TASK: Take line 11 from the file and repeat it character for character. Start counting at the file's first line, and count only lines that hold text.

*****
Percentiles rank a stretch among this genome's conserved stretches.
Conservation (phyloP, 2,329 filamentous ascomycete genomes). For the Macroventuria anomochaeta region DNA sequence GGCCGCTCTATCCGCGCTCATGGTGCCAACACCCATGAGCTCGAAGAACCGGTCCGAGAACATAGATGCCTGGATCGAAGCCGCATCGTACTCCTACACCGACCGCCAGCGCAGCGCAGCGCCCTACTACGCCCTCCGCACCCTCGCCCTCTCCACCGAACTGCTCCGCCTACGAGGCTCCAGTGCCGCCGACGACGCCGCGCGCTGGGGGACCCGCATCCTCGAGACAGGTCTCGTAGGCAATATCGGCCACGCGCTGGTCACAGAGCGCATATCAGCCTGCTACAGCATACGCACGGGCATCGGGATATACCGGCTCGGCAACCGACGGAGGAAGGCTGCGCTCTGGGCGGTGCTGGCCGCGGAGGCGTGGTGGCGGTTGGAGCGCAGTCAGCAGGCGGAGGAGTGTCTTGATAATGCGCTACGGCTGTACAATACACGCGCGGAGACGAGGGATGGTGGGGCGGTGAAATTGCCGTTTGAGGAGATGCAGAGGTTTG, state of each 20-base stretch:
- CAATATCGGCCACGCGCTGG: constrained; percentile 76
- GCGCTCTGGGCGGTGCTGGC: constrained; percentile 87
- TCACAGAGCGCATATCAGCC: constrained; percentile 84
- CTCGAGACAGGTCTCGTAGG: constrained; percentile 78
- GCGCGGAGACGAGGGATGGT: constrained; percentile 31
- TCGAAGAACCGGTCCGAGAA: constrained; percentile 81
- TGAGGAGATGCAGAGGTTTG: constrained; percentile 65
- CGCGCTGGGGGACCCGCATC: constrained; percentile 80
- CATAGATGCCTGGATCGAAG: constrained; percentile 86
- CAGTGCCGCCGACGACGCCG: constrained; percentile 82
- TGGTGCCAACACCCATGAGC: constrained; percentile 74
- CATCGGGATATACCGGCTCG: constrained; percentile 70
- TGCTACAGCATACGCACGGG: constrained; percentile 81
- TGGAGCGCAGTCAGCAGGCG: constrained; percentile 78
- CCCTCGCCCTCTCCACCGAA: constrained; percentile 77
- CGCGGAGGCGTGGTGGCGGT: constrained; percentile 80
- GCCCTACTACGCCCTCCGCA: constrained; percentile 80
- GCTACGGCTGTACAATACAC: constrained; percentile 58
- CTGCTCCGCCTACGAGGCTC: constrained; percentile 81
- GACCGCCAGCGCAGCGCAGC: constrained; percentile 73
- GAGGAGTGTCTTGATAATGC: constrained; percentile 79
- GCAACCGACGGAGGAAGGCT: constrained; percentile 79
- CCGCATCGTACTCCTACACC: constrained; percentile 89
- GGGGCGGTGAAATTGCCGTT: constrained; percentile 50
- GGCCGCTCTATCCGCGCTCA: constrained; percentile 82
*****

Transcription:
- CATAGATGCCTGGATCGAAG: constrained; percentile 86